Uncommon Mavericks: Ecstasy of Gold

Uncommon Mavericks: Ecstasy of Gold

We run workspaces that help cultivate unique ideas and drive businesses forward. But that’s just our side of the story. Uncommon Mavericks is a series looking at the many risk-takers and high-achievers who operate within the Uncommon family. From disruptive businesses to innovative minds, we’re always proud to share stories of what goes down in our offices.

If the internet has provided millenials with one super power, it’s the ability to view and share information from all over the world. And forget scrolling through pages of text and trawling through search results. Video is the best and fastest way to transmit and absorb information, “watch and learn”.

With over a century in which to evolve, the film industry has come a long way. Constant developments in technology and the rise of free marketing platforms have created a field day for the undiscovered artist. They can follow their dreams and share their talents with the world instantly, often at little financial cost.

The resulting climate for budding film producers? To stand out amidst the surging tide of video and media that millennials surf every day, your film has to be different. London certainly offers an abundant supply of production companies and corporate video agencies. But they’re not all like Ecstasy of Gold. Don’t ask me what it means but I’m already transfixed…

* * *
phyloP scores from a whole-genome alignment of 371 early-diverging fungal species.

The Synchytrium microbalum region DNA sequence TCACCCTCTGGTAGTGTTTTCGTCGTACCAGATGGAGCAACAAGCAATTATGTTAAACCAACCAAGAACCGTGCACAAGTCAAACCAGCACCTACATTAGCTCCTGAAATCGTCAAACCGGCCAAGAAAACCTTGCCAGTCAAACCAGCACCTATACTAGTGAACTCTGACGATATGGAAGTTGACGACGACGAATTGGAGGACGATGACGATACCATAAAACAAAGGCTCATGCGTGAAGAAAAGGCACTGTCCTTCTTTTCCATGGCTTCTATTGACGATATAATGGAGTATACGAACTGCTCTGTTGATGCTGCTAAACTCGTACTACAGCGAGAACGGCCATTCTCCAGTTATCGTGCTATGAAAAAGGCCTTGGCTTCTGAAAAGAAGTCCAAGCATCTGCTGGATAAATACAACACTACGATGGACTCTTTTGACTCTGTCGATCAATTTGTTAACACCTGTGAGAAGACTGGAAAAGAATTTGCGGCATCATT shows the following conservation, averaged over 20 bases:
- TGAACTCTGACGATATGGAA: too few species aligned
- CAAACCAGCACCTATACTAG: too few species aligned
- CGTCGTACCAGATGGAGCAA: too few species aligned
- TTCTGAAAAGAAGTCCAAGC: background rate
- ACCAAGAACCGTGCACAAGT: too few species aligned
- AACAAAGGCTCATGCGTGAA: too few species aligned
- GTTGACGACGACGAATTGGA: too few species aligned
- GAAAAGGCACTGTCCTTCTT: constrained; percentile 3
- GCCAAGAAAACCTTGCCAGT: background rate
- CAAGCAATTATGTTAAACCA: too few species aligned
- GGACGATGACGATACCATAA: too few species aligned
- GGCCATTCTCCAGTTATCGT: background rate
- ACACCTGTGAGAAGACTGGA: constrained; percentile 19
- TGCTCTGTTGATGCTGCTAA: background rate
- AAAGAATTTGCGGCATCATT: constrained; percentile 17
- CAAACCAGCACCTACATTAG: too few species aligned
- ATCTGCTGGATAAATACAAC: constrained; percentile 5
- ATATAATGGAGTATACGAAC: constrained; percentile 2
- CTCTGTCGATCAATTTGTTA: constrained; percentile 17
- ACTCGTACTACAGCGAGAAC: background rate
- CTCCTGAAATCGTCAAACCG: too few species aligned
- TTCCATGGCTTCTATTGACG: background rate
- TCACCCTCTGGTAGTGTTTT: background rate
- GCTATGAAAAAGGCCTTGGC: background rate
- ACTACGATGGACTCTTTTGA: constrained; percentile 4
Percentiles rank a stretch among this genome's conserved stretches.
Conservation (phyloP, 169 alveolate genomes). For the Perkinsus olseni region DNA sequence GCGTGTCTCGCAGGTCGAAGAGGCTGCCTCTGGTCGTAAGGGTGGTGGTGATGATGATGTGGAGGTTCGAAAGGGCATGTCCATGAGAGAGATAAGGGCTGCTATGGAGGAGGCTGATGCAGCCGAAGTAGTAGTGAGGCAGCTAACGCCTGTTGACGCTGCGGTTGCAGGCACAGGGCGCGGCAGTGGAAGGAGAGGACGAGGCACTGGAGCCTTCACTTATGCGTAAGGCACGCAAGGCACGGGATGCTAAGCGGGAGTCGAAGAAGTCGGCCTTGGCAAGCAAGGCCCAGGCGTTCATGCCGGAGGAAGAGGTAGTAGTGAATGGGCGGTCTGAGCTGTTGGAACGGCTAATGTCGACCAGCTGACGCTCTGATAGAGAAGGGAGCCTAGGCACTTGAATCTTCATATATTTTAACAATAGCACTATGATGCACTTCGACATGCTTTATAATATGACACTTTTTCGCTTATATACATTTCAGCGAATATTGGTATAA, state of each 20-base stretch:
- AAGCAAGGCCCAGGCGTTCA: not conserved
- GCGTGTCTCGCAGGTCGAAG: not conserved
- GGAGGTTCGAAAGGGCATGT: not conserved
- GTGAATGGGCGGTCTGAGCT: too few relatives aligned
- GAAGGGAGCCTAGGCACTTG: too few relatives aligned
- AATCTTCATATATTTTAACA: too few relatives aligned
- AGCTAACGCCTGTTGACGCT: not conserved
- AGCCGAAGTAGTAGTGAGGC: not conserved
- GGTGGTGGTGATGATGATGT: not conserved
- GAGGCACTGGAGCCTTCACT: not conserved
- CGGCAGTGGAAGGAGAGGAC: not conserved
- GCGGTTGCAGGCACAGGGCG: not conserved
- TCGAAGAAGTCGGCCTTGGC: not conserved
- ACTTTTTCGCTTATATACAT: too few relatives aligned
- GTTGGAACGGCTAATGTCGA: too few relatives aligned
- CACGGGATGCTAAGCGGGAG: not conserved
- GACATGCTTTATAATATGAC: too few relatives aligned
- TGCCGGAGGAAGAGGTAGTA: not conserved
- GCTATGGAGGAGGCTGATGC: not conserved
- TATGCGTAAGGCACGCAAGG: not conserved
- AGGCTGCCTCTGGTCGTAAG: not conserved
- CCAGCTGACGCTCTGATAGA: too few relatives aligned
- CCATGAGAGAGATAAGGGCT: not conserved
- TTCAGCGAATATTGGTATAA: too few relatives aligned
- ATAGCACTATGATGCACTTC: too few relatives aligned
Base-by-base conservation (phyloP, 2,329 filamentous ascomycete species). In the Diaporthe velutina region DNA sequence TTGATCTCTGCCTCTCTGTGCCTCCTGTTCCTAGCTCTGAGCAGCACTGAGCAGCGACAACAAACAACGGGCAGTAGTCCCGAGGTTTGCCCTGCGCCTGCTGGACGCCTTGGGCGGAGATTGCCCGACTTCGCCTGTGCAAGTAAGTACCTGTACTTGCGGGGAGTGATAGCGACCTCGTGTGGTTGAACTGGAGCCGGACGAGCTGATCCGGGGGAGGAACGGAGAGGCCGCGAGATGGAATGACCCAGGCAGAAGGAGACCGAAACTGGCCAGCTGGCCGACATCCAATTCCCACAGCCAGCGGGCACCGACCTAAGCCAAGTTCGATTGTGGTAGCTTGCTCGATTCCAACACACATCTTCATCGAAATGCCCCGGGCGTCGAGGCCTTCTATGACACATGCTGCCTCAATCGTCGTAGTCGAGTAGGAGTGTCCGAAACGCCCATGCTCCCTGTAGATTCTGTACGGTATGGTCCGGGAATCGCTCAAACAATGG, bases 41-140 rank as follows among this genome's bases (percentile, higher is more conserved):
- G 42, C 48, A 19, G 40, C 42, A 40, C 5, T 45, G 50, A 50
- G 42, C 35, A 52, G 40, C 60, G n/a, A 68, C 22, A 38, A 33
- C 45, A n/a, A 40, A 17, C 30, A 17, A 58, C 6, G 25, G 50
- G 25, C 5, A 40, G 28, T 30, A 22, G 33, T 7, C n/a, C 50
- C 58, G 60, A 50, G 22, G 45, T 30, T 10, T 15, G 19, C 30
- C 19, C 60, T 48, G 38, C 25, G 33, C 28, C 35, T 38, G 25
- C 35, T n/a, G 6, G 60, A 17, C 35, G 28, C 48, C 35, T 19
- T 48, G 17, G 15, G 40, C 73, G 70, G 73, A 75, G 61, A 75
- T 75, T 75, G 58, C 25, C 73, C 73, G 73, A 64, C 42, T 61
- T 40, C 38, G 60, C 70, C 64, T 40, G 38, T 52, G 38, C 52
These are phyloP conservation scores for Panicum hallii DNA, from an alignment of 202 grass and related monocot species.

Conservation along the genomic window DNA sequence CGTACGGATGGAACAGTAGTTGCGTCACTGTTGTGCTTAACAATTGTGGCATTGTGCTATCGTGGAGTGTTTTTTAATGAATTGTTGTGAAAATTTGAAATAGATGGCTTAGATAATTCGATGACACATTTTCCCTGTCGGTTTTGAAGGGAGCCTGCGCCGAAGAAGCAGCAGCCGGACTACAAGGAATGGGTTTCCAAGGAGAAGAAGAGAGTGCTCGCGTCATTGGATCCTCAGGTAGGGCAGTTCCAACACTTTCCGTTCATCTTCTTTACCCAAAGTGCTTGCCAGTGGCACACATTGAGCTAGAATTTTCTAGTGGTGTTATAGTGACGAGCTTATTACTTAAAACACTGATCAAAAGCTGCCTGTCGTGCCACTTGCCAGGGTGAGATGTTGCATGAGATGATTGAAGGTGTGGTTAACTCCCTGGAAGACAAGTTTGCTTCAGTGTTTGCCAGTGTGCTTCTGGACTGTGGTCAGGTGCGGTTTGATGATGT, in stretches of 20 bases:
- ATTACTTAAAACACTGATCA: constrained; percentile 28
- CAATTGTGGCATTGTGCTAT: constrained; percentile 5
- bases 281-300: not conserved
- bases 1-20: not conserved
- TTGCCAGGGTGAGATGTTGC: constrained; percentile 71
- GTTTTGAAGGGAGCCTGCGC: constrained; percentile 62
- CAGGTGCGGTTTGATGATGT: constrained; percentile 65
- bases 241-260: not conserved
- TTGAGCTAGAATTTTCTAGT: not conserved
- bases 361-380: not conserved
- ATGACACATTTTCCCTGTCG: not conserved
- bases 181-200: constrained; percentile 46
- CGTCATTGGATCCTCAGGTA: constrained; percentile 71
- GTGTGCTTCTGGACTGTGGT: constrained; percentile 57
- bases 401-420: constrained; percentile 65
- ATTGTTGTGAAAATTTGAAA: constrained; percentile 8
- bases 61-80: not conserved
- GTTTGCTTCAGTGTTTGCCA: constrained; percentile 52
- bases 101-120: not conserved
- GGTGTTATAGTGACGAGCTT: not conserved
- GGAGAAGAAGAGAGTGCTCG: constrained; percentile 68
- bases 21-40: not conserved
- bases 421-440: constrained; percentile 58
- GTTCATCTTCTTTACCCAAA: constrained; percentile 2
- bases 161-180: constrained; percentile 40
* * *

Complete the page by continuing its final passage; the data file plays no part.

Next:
Arthur Lewin on set filming

Enter Ecstasy of Gold

When you love and own your craft – produce reels that tell a client’s story creatively, yet always to brief; sow seeds intentionally, not accidently; indeed, plant multiple seeds in many different locations – growing a film brand happens quite naturally, says Founding Director Arthur Lewin. The important thing is to remember your roots – creating quality film with and for good people. “As part of my freelancing work, I was instinctively talking directly to clients and from very early on began pulling in additional people and resources. So it was always more than a one man band and naturally evolved into the business it is today.”

“Users are saturated with video content, so your video has to be of a certain standard, otherwise they won’t stick around.”

If there’s one thing that we think sets Ecstasy of Gold apart from the rest, their hard hitting, visceral style is especially enticing to viewers. “Everyone has got so much more accustomed to watching videos….As a result, the consumer is far more critical these days. Users are saturated with video content, so your video has to be of a certain standard, otherwise they won’t stick around.”